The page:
I had a serious engagement with the Poem of Legend and Lore today, the one I think will be the last poem in my new manuscript and the one I have discussed in this forum before. I had basically half a draft when I came up here--I took it to my writing group the last time we met in its half-assed state, clearly remembering the last time I took what I thought was a half-written poem to the group and they were all, "No way! it's finished! Write no more!" Well, not this time.
But that's the past, what's done is done, and I drove this poem all the way to Idaho to get it all the way written. Among other things on my agenda.
Here was a lucky thing: among the books of poems I brought with me, I brought C. D. Wright's Deepstep Come Shining, a wonderful, idiosyncratic long prose poem (I guess that's what it is). In the middle of coping with my draft's collapsing middle, taking a look at Wright's long poem gave me an idea for a with a solution: rather than try to accomplish a river-like flow, connecting all the disparate parts of this poem into some kind of coherent narrative, I could disrupt it a little. I've got some Jonathan Edwards in there, for instance--that kind of appropriation practically begs for a manifestly disrupted form, rather than some form that tries not to call attention to its joins.
Well, I know this kind of talk can be tedious, but I needed to say it anyway. My draft is significantly expanded and, I would say, much richer. Tomorrow I will be going down the mountain to find a place to print the whole manuscript, which is way long and will need reorganizing and cutting. Then I will drive back up the mountain to do that work. But I will also be able to de- and re-construct the printed-out version of the Poem of Legend &c., and--perhaps--have something like a complete, and closer-to-finished, draft. Wouldn't that be awesome.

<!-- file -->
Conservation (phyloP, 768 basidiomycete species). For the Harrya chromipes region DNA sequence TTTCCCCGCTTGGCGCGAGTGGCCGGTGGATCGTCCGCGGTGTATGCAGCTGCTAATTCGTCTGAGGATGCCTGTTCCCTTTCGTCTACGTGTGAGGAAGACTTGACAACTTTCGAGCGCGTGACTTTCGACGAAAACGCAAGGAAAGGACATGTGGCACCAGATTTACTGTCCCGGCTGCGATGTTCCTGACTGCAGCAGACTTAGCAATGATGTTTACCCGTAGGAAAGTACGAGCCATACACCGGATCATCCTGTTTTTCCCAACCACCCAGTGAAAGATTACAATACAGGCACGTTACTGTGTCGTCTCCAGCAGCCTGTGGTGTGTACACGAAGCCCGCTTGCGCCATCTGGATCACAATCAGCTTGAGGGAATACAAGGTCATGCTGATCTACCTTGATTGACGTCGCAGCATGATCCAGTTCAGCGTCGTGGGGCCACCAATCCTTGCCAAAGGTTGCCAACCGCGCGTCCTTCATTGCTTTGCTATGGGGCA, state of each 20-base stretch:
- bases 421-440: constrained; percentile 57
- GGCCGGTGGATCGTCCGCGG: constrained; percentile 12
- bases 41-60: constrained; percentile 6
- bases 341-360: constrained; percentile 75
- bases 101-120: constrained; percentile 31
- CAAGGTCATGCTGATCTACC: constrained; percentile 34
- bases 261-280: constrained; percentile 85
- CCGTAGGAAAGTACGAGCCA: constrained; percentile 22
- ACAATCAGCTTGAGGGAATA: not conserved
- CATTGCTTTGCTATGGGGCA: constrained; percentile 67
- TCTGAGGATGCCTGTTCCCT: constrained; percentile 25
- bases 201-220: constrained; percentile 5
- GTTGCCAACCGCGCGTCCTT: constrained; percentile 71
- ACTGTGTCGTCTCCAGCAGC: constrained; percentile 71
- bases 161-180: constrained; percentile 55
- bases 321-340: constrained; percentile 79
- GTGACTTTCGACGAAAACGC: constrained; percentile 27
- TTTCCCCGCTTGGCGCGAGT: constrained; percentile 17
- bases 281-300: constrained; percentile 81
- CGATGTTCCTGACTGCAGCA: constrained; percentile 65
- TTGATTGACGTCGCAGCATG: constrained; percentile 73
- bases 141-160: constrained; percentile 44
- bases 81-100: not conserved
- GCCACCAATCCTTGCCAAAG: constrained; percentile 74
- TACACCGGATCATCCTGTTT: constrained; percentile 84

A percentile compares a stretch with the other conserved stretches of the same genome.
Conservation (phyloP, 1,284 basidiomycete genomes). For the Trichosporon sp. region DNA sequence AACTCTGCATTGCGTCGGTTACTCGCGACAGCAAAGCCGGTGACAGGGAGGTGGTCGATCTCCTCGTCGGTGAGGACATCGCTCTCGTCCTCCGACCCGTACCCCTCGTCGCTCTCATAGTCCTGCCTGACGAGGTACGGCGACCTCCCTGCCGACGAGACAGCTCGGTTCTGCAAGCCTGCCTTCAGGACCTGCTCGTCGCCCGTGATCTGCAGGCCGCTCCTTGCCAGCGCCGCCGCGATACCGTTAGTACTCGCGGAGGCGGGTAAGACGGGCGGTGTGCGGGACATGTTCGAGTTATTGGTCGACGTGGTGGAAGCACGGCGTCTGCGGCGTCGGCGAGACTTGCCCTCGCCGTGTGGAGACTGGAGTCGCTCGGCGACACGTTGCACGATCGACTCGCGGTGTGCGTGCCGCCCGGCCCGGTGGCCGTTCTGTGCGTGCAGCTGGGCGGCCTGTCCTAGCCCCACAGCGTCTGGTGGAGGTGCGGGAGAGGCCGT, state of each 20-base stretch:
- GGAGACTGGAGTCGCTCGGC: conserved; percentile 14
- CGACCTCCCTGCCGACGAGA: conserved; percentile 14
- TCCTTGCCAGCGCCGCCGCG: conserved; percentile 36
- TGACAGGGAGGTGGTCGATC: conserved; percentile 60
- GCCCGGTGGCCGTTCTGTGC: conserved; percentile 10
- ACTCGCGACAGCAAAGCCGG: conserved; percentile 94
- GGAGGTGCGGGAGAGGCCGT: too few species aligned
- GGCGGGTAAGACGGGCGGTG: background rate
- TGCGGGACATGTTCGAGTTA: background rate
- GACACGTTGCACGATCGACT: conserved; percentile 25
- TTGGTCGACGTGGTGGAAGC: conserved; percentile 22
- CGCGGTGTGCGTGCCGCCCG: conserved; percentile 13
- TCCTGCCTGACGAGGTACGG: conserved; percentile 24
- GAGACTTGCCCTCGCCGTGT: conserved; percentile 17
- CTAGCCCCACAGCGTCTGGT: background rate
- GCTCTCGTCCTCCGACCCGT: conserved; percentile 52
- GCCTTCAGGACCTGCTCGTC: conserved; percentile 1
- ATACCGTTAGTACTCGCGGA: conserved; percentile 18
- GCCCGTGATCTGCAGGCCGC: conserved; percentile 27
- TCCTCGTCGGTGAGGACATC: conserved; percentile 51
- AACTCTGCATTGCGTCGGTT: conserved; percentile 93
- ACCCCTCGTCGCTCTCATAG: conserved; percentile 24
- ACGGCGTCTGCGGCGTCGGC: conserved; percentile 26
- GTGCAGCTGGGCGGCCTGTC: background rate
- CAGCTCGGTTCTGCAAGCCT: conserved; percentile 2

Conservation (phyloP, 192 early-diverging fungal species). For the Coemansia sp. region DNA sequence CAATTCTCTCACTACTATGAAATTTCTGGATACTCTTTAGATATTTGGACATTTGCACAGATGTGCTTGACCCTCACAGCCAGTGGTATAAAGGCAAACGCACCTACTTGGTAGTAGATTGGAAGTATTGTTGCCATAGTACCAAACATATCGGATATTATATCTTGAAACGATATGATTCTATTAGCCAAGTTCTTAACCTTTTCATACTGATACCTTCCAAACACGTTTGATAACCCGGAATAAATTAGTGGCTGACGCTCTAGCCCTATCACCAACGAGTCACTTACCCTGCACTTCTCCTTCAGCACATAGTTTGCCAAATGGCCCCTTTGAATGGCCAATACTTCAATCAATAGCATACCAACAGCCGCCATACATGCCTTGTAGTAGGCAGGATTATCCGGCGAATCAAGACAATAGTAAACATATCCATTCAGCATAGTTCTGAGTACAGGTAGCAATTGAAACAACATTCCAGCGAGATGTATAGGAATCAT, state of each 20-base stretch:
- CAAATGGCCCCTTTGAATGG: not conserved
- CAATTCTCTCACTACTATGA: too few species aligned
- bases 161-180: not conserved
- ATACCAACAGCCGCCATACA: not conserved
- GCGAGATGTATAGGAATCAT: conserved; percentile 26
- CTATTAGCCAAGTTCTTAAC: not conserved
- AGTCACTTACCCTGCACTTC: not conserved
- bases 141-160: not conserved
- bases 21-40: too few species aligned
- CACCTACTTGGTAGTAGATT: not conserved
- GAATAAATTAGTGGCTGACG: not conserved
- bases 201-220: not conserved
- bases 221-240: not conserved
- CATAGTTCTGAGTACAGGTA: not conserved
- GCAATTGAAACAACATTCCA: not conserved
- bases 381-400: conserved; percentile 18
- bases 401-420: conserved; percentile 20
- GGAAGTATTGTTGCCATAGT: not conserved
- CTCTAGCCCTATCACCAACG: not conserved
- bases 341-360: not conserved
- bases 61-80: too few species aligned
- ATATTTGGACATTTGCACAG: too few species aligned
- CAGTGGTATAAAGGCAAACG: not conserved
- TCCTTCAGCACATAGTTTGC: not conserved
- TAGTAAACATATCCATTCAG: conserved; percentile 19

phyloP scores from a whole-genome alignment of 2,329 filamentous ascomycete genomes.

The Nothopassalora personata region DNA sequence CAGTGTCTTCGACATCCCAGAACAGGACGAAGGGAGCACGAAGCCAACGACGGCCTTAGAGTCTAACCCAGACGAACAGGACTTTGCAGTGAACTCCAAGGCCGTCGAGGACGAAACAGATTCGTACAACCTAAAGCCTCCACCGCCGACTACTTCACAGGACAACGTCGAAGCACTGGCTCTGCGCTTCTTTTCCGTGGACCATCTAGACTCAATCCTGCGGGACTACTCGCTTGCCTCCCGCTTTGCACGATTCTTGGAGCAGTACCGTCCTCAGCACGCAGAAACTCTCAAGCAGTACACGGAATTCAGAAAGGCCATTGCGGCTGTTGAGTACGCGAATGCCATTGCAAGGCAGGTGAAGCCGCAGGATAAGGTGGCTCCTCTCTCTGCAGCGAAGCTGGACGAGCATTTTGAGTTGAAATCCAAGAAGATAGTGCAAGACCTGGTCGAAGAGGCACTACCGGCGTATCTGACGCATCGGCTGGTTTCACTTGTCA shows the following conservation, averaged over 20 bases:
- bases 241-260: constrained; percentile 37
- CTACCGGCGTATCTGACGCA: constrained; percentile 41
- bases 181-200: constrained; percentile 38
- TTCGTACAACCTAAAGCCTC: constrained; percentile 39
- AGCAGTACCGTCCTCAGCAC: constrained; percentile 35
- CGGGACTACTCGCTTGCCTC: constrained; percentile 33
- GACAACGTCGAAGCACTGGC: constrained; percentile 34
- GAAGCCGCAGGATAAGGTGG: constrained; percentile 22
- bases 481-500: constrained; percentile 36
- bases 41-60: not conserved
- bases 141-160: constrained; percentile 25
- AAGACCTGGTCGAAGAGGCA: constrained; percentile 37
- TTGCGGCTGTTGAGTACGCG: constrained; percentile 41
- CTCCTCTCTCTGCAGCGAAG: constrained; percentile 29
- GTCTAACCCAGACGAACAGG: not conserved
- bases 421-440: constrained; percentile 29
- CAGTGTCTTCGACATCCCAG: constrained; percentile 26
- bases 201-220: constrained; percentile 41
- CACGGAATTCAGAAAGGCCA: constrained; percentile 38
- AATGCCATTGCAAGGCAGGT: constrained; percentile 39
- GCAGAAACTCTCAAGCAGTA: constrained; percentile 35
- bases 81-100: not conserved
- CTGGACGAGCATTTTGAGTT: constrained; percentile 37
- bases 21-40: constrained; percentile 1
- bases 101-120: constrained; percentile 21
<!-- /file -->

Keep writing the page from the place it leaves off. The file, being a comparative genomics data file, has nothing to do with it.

Also, this evening on my post-dinner bike ride, I saw a bluebird, which is, my dad tells me, the state bird of Idaho. It was perched on a post. I slowed down, turned my bike around as quietly as I could, and headed back toward it, whereupon it flew up to a telephone wire. You know how sometimes the light has to be just right to see the color of a bird's plumage? I wish I had a picture to show you, but all I had was my own eyes. The light was just right, the blue was the very archetype of blue, and it was--you'll have to trust me--beautiful.